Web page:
The distortionary effects of incentives in government: Evidence from China'sdeath ceiling program
Raymond Fisman () and
Yongxiang Wang ()
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Raymond Fisman: Boston University
Yongxiang Wang: University of Southern California
No dp-282, Boston University - Department of Economics - The Institute for Economic Development Working Papers Series from Boston University - Department of Economics
We study a 2004 program designed to motivate Chinese bureaucrats to reduce accidental deaths. Each province received a set of `death ceilings' that, if exceeded, would impede government officials' promotions. For each category of accidental deaths, we observe a sharp discontinuity in reported deaths at the ceiling, suggestive of manipulation. Provinces with safety incentives for municipal officials experienced larger declines in accidental deaths, suggesting complementarities between incentives at different levels of government. While realized accidental deaths predict the following year's ceiling, we observe no evidence that provinces manipulate deaths upward to avoid ratchet effects in the setting of death ceilings.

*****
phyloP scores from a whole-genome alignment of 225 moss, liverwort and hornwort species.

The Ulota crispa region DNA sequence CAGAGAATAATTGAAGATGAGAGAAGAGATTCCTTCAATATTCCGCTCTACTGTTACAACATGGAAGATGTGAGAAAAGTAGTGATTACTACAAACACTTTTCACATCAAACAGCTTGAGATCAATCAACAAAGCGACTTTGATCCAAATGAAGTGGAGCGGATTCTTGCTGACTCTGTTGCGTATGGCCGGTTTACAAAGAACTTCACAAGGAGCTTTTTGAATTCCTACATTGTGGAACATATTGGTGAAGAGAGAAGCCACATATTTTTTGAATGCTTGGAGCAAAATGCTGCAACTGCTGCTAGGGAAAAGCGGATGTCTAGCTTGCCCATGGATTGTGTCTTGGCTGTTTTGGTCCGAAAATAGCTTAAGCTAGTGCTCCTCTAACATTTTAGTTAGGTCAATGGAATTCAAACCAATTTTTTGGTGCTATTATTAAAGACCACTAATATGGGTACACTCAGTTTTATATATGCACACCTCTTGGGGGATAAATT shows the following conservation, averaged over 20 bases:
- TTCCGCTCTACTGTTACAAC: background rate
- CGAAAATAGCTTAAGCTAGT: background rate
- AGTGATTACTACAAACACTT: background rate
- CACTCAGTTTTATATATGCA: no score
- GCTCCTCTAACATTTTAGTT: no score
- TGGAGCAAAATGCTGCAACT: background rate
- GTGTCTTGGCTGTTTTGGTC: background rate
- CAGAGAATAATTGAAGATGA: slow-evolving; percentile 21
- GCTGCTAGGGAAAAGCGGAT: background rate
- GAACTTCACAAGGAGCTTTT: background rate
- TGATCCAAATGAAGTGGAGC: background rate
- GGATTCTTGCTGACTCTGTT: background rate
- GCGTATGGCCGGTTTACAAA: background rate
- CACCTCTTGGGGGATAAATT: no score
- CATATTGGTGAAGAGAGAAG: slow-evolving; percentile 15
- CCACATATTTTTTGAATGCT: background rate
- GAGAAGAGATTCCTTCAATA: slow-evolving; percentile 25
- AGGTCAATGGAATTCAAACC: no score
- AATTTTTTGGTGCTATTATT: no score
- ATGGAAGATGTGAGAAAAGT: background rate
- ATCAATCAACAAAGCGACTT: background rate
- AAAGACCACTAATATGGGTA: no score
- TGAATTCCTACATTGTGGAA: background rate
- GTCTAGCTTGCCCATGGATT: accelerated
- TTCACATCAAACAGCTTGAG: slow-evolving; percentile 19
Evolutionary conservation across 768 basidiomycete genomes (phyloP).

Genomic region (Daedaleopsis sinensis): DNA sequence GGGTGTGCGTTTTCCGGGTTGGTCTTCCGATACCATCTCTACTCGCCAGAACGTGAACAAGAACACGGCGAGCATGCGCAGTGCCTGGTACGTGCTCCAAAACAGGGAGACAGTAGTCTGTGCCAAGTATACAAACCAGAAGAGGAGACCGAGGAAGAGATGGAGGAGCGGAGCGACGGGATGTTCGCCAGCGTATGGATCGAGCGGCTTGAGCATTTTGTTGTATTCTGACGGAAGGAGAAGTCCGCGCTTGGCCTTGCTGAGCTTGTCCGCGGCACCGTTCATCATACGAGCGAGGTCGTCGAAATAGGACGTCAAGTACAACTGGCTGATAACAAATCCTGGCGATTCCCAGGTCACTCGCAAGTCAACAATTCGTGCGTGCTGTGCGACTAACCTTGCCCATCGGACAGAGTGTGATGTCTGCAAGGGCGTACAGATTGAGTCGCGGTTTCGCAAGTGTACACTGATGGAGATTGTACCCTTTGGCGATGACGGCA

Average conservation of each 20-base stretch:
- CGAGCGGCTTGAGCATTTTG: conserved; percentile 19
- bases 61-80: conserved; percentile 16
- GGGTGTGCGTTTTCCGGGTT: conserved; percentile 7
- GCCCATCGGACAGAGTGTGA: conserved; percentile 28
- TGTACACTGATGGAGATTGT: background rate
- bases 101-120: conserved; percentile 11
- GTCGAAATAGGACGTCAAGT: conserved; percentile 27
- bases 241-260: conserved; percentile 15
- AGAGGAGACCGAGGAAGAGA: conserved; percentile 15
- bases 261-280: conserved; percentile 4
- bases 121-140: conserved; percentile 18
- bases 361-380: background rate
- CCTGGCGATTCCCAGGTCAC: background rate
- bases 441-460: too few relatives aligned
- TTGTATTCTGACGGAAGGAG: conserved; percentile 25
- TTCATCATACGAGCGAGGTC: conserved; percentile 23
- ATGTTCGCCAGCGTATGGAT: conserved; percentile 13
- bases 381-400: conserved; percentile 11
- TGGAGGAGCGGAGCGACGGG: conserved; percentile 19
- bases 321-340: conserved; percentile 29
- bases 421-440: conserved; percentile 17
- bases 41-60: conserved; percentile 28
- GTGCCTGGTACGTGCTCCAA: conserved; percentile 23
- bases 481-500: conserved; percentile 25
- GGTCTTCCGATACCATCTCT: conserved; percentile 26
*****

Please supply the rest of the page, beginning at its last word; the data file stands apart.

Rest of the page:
Keywords: Information disclosure; Political selection; Indian politics (search for similar items in EconPapers)
JEL-codes: D72 D73 D78 (search for similar items in EconPapers)
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